The Director of the Postdoctoral Fellowship Training Program in Psychology and the Clinical Director of Behavioral Medicine and Clinical Psychology at Cincinnati Children’s oversee this supervision process and communicate in accordance with state law to the State Board of Psychology in Ohio.

Each fellow is expected to take part in research that is significant, empirically sound and ethically appropriate. The degree of involvement and the specific projects will be set between fellow and mentor at the beginning of the fellowship. Several fellowships are heavily research-oriented. Specific goals for research will be set for each six-month period.

Every postdoctoral fellow will attend the Psychology Research Group and Writer’s Workshop seminars that occur monthly and will have the opportunity to present proposals and manuscripts and to review others’ work. For each session, faculty will provide guidance to the postdoctoral fellow. The presenting fellow will work closely with his mentor during preparation.

Research will be evaluated on the basis of significance, scientific merit, innovation and human subjects’ issues. In addition, many of the focus areas have specific journal clubs pertinent to their subject area; all fellows are invited to attend these journal clubs. Evaluation for research will take place by determining the degree to which the fellow is accomplishing goals.

Each fellow will be expected to participate in providing lectures / presentations to students and colleagues of other disciplines, areas of focus or different levels of training. Some fellows will be involved in “umbrella supervision” of graduate students or psychology residents. It exists when a supervisee supervises other psychology supervisees in hazardous practices.” (ORC) Supervisors will evaluate fellows’ teaching and mentoring by determining whether they have accomplished the specific teaching activities set as objectives. In addition, evaluators will apply formal evaluation forms, faculty observation and informal feedback from participants when assessing fellows.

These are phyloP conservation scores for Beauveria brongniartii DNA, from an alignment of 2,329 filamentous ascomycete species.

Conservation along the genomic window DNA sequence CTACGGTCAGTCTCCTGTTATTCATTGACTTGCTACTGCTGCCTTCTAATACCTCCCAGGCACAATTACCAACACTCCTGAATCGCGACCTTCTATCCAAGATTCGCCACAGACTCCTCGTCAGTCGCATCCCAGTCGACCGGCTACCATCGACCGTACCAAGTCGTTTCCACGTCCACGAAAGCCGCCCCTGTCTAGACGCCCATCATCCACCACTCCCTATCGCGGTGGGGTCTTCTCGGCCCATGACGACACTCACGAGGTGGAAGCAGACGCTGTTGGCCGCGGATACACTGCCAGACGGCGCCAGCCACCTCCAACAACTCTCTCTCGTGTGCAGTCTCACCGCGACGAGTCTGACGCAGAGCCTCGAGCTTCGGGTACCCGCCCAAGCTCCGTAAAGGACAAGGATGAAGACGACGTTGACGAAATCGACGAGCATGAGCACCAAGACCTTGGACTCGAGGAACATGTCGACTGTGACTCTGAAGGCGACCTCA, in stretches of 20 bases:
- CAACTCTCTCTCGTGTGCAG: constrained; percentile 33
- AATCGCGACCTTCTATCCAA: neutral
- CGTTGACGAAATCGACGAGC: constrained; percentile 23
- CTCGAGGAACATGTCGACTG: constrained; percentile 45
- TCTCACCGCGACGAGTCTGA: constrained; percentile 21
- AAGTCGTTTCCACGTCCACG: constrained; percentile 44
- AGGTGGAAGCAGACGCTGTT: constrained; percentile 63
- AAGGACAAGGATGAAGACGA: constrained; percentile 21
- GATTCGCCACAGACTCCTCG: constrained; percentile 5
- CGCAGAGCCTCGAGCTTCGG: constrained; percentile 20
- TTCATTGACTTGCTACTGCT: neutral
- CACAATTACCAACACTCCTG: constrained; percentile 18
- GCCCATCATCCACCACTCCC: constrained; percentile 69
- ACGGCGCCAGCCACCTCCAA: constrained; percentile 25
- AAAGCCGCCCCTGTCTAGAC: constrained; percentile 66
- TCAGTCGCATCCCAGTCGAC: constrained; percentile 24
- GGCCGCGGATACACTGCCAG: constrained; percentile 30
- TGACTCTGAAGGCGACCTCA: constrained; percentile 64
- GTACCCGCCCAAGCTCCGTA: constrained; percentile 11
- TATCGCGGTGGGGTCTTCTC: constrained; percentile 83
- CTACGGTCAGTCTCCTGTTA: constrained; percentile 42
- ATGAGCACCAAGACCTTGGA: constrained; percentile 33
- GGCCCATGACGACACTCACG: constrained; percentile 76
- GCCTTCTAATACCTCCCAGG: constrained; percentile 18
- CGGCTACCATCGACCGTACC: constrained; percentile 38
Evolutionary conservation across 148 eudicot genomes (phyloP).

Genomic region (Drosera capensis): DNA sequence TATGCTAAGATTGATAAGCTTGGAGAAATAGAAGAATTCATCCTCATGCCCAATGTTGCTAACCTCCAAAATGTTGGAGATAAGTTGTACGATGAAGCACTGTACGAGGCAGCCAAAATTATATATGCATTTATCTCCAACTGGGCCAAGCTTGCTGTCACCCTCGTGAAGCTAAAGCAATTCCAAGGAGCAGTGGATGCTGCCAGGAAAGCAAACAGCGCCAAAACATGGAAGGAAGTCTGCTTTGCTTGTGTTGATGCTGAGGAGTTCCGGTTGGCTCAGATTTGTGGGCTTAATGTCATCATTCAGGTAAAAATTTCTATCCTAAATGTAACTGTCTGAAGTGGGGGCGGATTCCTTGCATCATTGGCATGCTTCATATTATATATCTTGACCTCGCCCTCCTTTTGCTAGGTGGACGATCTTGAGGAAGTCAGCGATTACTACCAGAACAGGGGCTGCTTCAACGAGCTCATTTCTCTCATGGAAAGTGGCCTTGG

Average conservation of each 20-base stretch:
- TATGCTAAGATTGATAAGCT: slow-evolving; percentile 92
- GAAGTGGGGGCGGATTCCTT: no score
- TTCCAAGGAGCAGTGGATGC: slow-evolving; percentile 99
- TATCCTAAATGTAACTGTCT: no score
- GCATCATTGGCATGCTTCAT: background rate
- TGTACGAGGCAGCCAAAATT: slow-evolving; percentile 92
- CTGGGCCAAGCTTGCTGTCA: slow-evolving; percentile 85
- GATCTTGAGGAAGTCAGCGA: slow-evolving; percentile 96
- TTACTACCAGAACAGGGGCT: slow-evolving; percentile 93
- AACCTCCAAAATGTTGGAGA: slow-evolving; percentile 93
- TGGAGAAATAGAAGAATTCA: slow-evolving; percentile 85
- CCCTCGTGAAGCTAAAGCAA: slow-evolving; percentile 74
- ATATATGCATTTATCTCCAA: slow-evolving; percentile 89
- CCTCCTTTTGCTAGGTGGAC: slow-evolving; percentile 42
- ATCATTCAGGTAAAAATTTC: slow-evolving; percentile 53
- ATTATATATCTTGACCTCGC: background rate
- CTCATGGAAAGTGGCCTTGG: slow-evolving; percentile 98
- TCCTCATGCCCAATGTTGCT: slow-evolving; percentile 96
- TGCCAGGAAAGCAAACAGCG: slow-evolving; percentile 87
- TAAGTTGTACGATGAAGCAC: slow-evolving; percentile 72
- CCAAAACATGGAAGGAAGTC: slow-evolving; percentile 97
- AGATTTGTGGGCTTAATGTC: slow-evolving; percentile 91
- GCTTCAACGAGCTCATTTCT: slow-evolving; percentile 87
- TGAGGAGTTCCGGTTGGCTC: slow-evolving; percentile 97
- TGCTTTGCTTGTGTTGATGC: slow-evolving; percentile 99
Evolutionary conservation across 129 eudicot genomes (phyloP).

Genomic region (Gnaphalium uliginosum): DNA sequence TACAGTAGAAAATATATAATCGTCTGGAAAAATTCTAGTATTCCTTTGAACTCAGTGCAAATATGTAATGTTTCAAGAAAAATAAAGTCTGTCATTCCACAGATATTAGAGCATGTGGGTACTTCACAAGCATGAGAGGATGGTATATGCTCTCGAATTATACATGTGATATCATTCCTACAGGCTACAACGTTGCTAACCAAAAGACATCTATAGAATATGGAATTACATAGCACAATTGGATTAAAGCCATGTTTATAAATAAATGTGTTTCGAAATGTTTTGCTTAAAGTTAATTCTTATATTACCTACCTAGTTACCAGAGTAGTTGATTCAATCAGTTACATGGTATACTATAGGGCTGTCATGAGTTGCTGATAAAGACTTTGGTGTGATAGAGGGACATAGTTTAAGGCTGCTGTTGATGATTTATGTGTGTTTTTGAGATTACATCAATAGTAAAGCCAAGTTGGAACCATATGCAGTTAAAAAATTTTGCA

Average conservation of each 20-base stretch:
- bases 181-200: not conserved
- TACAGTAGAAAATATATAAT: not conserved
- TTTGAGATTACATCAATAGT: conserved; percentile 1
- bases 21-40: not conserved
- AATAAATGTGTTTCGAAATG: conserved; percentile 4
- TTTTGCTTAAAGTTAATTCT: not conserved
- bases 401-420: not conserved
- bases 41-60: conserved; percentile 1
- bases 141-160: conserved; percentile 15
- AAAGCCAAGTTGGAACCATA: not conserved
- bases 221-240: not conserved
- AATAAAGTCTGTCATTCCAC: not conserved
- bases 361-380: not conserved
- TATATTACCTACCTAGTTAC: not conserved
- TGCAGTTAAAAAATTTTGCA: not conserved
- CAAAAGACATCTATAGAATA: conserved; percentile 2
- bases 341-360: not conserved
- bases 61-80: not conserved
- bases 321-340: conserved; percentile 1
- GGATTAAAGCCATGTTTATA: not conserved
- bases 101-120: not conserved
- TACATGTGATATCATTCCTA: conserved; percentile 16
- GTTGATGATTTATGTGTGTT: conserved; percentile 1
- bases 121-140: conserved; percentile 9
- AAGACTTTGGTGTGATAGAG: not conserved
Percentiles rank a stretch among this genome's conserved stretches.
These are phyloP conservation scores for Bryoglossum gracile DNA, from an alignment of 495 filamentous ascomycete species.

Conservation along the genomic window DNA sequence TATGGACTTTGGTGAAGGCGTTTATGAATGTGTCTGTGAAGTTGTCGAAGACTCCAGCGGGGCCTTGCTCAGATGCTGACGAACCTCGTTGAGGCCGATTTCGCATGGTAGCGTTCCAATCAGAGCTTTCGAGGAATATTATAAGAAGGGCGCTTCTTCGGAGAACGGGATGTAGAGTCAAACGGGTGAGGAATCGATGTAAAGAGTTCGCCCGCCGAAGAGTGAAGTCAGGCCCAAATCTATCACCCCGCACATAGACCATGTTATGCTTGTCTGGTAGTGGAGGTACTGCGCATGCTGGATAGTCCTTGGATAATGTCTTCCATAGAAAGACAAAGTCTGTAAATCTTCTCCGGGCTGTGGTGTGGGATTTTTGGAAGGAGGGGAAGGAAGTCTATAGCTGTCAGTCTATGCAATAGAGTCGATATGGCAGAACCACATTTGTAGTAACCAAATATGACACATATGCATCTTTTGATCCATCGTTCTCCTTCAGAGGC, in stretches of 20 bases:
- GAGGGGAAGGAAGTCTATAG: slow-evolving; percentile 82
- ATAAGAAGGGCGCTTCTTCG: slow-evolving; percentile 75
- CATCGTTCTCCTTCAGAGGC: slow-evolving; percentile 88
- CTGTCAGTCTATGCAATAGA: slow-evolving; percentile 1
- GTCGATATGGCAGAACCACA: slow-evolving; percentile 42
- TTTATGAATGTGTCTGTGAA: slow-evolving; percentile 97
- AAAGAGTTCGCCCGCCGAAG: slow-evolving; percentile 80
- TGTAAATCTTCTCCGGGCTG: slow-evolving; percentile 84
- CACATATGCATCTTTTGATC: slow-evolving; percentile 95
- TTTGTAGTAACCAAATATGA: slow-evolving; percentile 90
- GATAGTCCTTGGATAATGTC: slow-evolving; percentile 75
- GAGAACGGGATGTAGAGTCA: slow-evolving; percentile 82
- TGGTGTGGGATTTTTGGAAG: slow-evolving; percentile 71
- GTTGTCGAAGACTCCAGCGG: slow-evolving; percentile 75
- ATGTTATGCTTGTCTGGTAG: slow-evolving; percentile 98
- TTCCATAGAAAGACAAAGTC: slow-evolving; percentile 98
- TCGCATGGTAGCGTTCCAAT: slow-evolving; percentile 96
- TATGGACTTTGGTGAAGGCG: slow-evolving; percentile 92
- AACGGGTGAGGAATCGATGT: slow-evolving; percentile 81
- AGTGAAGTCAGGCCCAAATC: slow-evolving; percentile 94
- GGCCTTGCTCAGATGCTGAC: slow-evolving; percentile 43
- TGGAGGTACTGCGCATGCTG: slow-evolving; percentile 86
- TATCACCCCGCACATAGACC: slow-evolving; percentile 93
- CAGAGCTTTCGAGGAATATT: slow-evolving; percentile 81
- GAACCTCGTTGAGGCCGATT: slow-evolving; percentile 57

Each fellow will be expected to work closely with colleagues of different disciplines or areas of focus. Fellows are expected to be respectful of the knowledge base of those from other disciplines or areas of focus, and to provide consultation to those from other disciplines or areas of focus. For all of the focus areas, fellows are automatically part of at least one multidisciplinary activity or team. Evaluation will occur by assessing the fellows’ competence as members of their multidisciplinary teams.
Each fellow is required to participate in a minimum of two hours a week of didactic learning experiences. Most of these hours will be completed in seminars related to the fellows’ specific focus areas. There are three monthly seminars that all postdoctoral fellows are required to attend, and a number of general seminars that each fellow and her mentor can choose. Each fellow will be asked to keep a monthly log of seminars attended that will be submitted to his mentor and the director of training every six months.

Self-Assessment and Initial Goal Setting

We believe it is beneficial for the fellow to assess their baseline skills and experiences via our program’s Fellow Self-Assessment Form. During the first month of training, fellows rate their perceived competence and confidence across specific research and clinical skills. This self-assessment is not meant to be evaluative, but simply to start a dialogue about past experiences and to enhance the goal setting.  By definition, fellows should be entering fellowship training at CCHMC because they have specific skills they wish to further develop.  The Fellow and Faculty mentor/supervisor(s) should formulate specific and individualized goals and objectives for training based on this Fellow Self-Assessment Form. Fellows are set goals and are evaluated across the following areas: Educational, Clinical, Research, Teaching/Mentoring, and Professional Relationships/Development. The Self-Assessment and Goal Setting Forms are reviewed by the Program Director. Feedback will be provided for revisions, if necessary. The final document is signed by all parties.